Dicenso, A., Guyatt, G., & Ciliska, D. (2014). Evidence-based nursing e – book: A guide to clinical practice. Elsevier Health Sciences. Retrieved from


Rice, M. (2011). Evidence-based practice principles: Using the highest level when evidence is limited. Journal of the American Psychiatric Nurses Association.

Retrieved from



POST 2 (Beth)

Principals of Evidence Based Practice

As nurses, we have the moral obligation to use the best available evidence based research in our everyday practice. The quality of our decisions or care will improve the more we make use of trustworthy evidence. The principal of evidence-based practice (EBP) is first noticing a problem and realizing there is a better way to do it, next an understanding of why this practice exists; and finally, research appropriate literature to see if there are viable alternatives. (An Overview of Evidence-Based Practice) Three components are incorporated to improve outcomes; research, clinical expertise and patient preferences. (Stavor, Zedreck-Gonzalez, & Hoffmann, 2017)

I am a psychiatric nurse in a detox and inpatient rehab facility. Our social workers and therapists use Cognitive Behavioral Therapy (CBT) in their treatment session, which is one of the most noted EBPs in mental health. CBT has been effective in treating a wide variety of mental health disorders including addiction and substance abuse by helping the patient discover the relationships that exists between self-destructive behaviors and negative thoughts and feelings. (Evidence-Based Treatment Practices. 2020)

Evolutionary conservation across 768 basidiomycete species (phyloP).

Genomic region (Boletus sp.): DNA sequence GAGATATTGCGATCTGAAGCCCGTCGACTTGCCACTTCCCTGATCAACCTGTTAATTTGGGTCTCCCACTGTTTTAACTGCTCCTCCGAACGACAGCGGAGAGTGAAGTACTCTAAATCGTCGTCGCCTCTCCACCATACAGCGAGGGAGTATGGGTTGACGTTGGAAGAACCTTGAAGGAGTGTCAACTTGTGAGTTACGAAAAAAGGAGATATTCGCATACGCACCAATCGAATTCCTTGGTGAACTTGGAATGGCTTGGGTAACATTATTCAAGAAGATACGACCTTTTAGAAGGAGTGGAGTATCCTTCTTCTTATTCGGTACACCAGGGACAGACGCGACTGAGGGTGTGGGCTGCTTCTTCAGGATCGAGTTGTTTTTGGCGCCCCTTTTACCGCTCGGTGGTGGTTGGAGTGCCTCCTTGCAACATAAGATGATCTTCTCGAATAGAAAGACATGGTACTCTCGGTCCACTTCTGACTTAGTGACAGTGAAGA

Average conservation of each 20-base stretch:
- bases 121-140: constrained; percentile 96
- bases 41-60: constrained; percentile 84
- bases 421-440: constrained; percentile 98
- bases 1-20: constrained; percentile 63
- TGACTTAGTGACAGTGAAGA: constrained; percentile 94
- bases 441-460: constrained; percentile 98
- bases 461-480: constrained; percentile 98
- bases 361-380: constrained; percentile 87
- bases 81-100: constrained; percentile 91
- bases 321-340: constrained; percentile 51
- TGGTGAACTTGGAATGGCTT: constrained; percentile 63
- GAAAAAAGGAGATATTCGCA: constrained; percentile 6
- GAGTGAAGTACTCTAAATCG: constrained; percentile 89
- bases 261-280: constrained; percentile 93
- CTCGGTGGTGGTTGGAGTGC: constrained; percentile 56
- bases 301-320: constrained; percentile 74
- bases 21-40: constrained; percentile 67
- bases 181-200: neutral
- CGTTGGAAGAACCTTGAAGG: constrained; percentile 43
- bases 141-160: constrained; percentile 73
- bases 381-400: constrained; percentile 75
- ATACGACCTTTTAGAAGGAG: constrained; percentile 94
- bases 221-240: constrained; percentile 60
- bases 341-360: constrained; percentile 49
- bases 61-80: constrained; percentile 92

Many of our detox patients do not stay and complete the inpatient rehab program resulting in repeat admission as they fall back into old habits. We already know that detox is the first step to recovering addicts, but the key to stay clean of addiction is the aftercare. We had identified the problem: repeat admissions, and researched why aftercare is not being completed. Many factors contributed to this; too expensive, unable to miss work for 28 or more days, no transportation or live too far away to attend group sessions. Being unable to combat these barriers for our patients, our facility nursing and social work management felt that as the nurses and psych techs have first point of contact with the patients, that CBT treatment can start at point of admission.

Currently, we psych nurses and our techs are completing training in CBT to implement in our everyday interactions with our patients. The hope is that something will stick with the patients who can not stay in treatment to battle their addiction in the real world, and by more in sync and collaborative in cares across the board from nursing staff to social work staff and physicians.



An Overview of Evidence-Based Practice. (n.d.). Retrieved from


Evidence-Based Treatment Practices. (2020). Retrieved from



Stavor, D. C., Zedreck-Gonzalez, J., & Hoffmann, R. L. (2017). Improving the Use of Evidence-Based

Practice and Research Utilization Through the Identification of Barriers to Implementation in a Critical Access Hospital. JONA: The Journal of Nursing Administration, 47(1), 56–61. doi: 10.1097/nna.0000000000000437